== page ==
slides
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Programme
 9h30: welcome
 10h10h45:
Kostas Chatzikokolakis
Measuring Information Leakage using Generalized Gain Functions
This talk introduces gleakage, a rich generalization of the
minentropy model of quantitative information flow. In gleakage, the
benefit that an adversary derives from a certain guess about a secret
is specified using a gain function g. Gain functions allow a wide
variety of operational scenarios to be modeled, including those where
the adversary benefits from guessing a value close to the secret,
guessing a part of the secret, guessing a property of the secret, or
guessing the secret within some number of tries. I will discuss
important properties of gleakage, including bounds between
mincapacity, gcapacity, and Shannon capacity. Moreover I will
discuss a connection between a strong leakage ordering on two
channels, C1 and C2, and the possibility of factoring C1 into C_2C_3,
for some C3. Based on this connection, I will propose a generalization
of the Lattice of Information from deterministic to probabilistic
channels.
 10h4511h45:
Annabelle McIver
Abstract Entropies for Abstract Channels
Communication channels are measured for
leakage by comparing the entropy of the prior distribution (on inputs)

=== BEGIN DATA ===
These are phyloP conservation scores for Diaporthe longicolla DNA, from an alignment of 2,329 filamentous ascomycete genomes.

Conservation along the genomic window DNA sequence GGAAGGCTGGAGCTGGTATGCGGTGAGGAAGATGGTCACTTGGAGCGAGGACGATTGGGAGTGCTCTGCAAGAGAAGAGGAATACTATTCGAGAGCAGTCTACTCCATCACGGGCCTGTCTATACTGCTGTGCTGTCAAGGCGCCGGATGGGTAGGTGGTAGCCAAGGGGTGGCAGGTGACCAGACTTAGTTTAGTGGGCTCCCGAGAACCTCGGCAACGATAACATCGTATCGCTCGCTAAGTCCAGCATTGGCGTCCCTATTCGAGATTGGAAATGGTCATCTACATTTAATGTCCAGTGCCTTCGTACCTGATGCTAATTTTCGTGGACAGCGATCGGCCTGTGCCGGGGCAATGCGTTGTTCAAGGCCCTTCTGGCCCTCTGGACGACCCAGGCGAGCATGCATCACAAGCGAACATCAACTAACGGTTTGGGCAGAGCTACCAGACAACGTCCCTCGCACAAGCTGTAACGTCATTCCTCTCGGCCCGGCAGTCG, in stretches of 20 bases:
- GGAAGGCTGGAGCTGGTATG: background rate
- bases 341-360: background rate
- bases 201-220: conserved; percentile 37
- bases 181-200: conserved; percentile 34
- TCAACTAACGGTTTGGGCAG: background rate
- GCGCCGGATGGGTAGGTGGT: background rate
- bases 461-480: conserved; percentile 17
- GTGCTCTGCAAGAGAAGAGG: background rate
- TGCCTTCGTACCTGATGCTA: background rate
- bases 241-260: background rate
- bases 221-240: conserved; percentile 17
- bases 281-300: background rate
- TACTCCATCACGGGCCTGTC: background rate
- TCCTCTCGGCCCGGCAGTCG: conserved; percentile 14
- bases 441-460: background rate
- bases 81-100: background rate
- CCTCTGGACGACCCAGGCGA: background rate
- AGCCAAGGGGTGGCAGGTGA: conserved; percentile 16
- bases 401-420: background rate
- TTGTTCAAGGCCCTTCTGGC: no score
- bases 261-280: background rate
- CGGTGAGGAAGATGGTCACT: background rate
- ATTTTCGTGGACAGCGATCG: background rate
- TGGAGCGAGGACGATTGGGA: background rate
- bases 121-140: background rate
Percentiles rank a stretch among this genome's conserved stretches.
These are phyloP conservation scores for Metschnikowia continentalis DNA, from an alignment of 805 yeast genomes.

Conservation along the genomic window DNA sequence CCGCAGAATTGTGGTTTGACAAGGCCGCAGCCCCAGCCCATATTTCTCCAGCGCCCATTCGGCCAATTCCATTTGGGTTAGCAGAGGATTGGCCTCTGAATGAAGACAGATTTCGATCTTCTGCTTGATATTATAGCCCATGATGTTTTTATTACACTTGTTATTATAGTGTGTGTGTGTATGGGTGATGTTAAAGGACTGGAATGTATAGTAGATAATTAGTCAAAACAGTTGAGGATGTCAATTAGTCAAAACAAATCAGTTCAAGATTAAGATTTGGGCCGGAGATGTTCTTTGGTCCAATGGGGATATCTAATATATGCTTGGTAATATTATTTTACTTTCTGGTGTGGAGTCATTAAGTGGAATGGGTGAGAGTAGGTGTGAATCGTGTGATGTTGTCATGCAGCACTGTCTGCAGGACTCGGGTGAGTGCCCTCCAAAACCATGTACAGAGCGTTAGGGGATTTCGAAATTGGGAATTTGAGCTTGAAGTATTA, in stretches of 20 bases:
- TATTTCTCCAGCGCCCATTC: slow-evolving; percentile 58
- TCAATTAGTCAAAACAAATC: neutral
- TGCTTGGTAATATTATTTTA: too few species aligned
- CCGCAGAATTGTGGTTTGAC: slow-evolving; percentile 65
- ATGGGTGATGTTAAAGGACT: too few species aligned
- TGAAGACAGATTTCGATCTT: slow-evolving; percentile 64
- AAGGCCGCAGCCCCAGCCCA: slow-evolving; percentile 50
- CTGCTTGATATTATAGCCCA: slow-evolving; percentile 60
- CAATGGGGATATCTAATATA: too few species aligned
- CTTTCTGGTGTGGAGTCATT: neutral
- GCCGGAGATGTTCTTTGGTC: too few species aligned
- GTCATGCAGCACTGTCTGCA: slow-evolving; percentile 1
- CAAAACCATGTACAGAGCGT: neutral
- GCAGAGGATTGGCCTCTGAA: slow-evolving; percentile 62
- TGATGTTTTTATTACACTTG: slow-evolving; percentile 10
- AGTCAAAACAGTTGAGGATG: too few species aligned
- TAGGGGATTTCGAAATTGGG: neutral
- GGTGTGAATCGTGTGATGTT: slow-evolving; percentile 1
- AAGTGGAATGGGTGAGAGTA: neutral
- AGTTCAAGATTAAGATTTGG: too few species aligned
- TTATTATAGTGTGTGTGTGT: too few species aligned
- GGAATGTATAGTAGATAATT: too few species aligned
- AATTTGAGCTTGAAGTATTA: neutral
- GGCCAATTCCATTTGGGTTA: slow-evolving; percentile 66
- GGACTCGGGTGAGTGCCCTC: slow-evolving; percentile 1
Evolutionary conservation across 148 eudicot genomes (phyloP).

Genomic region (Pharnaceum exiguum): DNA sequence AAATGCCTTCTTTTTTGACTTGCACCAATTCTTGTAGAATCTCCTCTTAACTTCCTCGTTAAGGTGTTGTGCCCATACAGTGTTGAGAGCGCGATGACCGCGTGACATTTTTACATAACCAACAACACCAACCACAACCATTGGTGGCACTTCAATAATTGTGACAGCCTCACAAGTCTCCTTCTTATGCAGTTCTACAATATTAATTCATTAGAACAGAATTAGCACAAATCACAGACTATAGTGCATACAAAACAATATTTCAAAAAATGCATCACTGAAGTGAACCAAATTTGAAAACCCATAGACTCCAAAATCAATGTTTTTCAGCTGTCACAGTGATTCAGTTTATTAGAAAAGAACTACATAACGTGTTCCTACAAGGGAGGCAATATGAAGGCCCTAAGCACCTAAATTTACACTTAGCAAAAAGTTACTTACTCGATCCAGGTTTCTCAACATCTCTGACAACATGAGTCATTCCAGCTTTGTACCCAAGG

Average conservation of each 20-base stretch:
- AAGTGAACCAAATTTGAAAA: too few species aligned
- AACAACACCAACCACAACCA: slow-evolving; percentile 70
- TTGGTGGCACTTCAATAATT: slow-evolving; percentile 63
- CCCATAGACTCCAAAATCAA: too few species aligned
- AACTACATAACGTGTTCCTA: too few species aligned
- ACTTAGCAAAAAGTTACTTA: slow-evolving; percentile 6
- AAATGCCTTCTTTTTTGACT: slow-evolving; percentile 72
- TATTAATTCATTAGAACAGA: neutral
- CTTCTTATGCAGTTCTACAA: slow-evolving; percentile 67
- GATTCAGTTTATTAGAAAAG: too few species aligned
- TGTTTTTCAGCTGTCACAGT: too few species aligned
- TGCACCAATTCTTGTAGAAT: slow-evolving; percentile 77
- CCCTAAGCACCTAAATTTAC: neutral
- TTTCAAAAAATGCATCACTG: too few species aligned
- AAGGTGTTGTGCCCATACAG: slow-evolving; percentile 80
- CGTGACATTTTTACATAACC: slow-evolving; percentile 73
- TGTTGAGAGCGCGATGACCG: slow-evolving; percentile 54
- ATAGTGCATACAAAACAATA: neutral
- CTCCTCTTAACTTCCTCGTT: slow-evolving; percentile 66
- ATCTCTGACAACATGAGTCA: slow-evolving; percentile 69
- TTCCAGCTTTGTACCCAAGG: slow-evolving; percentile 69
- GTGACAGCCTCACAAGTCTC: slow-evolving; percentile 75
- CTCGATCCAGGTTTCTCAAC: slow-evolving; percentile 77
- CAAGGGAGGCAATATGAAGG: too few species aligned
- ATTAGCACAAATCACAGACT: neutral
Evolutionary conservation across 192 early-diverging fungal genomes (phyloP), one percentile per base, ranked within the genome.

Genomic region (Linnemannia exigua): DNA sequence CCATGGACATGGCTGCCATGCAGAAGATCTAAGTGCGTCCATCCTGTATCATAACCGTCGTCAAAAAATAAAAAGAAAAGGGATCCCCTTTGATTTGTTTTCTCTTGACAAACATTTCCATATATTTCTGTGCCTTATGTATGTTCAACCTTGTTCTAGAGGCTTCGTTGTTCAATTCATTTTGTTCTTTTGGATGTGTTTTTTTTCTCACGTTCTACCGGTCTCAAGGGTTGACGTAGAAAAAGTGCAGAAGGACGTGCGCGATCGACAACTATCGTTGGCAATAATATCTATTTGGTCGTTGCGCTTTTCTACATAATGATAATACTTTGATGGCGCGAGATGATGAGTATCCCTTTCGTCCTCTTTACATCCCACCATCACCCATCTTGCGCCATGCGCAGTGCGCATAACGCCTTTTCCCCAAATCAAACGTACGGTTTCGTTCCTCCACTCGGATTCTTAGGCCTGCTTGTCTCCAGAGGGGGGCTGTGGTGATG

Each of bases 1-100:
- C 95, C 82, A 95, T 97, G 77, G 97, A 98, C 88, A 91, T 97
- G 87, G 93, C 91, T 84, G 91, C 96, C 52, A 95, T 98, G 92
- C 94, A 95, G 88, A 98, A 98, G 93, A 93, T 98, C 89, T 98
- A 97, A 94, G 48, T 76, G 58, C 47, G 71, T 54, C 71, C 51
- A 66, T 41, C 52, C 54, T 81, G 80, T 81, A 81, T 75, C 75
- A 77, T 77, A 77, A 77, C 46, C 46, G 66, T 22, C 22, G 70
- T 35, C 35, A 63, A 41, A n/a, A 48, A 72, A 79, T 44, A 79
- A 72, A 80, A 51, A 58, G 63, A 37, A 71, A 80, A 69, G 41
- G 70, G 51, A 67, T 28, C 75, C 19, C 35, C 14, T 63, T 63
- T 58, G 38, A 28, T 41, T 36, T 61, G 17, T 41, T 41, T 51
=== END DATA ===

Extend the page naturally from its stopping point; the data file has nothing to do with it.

with the conditional entropy on the posterior distributions (induced
by observed outputs). A wide variety of entropies can be used for
this, and recently the "gain function" approach [1] has been shown to
be a generalisation of many of them. In that context we have recently
generalised channels to "abstract channels" that retain only the
essential information needed to evaluate those entropies [2].
In this talk I will go further, showing how gain functions themselves
are special cases of something slightly more general [3]: they are
(duals of) concave, continuous functions on spaces of
distributions. Defining continuity for a function on distributions
requires (eg) a metric between distributions, and it is no surprise
that the Kantorovich metric works well. In particular, the Kdistance
between distributions turns out to be related to the maximum leakage
over all abstract entropies (thus bounding the maximum leakage wrt
gain functions, since they are a special case).
I will outline the benefits this more general viewpoint brings, its
relation to the (Giry) monad approach to computation, and the
opportunities this offers for further research.
[1] Measuring Information Leakage using Generalized Gain Functions
(M. Alvim, K. Chatzikokolakis, C. Palamidessi, G. Smith), CSF 2012
[2]Abstract channels and their robust informationleakage ordering
(A. McIver, C. Morgan, G. Smith, B. Espinoza, L. Meinicke), PoST under
review 2014
[3] A Kantorovichmonadic powerdomain for information